Indonesia’s Gas Industry Faces Potential Shift to Importer Status Amid Soaring Domestic Demand

Bojonegoro, Regency of Abundant Treasures

The Indonesian energy sector is on the brink of a major transformation, with projections indicating a possible shift towards becoming a net importer of natural gas by 2040.

This significant development has been highlighted in a comprehensive white paper titled “Achieving Resilience in the Energy Transition to Safeguard Indonesia’s Economic Growth & Sustainable Development,” jointly prepared by the Indonesian Petroleum Association (IPA) and the esteemed energy research institution Wood Mackenzie.

The white paper, which delves into the nation’s energy challenges and prospects, was officially unveiled during the IPA Convex event held in BSD Tangerang on Tuesday, July 25, 2023.

According to Andrew Harwood, Director of Upstream Research and Carbon Management at Wood Mackenzie, this projected shift is rooted in several factors, particularly the insufficient investments and exploration activities in Indonesia’s upstream oil and gas sector.

These constraints are hindering the country from effectively matching the soaring demand from two key markets, namely the industrial and power generation sectors.

“Given the downward trend in oil and gas production and the surging domestic demand, Indonesia is likely to transition from a net gas exporter to a net importer,” Andrew emphasized during the insightful discussions at the opening panel of the second day of IPA Convex on Wednesday, July 26, 2023.

A closer examination of the current landscape reveals the industrial sector as the primary driver of domestic natural gas consumption, witnessing an aggressive growth trajectory in recent years. Citing data from SKK Migas for the first quarter of 2023, domestic gas supply has already reached a notable 67% in comparison to the export market.

During this period, the supply for domestic consumption reached an impressive 3,539 billion British thermal units per day (BBTUD), while exports accounted for 1,776 BBTUD. Notably, the industrial, electricity, and fertilizer sectors accounted for the lion’s share of domestic gas purchases.

Building upon the current demand trends, Wood Mackenzie envisions a significant surge in gas demand from the industrial sector in both business-as-usual and optimistic scenarios.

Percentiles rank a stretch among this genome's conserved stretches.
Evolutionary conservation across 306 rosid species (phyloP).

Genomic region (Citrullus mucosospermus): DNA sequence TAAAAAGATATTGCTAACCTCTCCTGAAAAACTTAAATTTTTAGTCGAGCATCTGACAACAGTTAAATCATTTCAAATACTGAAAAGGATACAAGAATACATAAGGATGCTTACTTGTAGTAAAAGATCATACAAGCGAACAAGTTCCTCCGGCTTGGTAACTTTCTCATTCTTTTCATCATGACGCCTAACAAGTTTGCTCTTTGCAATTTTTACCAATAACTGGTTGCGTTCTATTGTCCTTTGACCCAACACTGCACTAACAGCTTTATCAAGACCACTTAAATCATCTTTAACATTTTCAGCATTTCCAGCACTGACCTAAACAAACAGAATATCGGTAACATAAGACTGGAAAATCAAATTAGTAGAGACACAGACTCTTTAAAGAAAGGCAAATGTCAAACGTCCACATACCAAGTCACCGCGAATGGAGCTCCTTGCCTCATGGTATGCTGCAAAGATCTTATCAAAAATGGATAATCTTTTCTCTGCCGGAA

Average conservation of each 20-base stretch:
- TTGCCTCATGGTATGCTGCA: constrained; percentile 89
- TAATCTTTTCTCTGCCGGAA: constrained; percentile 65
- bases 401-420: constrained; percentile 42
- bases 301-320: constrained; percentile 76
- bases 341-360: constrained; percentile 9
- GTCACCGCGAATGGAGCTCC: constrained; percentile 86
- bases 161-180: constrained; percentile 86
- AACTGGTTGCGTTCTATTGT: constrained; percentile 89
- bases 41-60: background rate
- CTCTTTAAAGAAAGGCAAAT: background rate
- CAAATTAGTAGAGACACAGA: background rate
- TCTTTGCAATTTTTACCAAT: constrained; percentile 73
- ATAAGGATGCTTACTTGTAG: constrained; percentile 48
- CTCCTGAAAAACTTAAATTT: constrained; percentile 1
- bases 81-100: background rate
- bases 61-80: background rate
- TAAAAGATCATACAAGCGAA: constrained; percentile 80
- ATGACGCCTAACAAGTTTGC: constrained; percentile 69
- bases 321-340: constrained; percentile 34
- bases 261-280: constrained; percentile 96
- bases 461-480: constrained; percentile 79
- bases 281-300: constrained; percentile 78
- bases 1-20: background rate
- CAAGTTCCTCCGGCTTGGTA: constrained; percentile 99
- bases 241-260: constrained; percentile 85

With an average annual growth rate of investment (compound annual growth rate/CAGR) projected at 4.8% and 10.3%, respectively, over the forthcoming decades, the industrial sector’s appetite for natural gas is set to escalate significantly.

However, this projection is not without challenges. The lack of substantial investments in the exploration and development of new fields poses a formidable obstacle for Indonesia’s domestic oil and gas production.

If not addressed, the country’s gas production is expected to fall short of the targeted 1 million barrels of oil per day (bopd) and 12 billion standard cubic feet of gas per day (Bscfd) by 2030.

Recognizing the urgency of the situation, Andrew Harwood emphasizes the need for a progressive approach in the upstream sector. This approach calls for swift action to ensure energy resilience and facilitate a seamless energy transition in Indonesia. Addressing this challenge is crucial to secure the nation’s energy future.

It is vital to note that Indonesia’s long-term oil and gas production outlook is closely tied to aging fields with inherently high exploration risks. Moreover, some untapped fields remain a potential opportunity that could significantly impact the country’s energy landscape.

The projected decline in domestic gas production, estimated at 12.6% and 4.3%, respectively, under the business-as-usual and optimistic CAGR scenarios, underscores the significance of immediate action to address the impending energy challenges. This calls for a cohesive and strategic approach, as the nation navigates its way towards a sustainable and resilient energy future.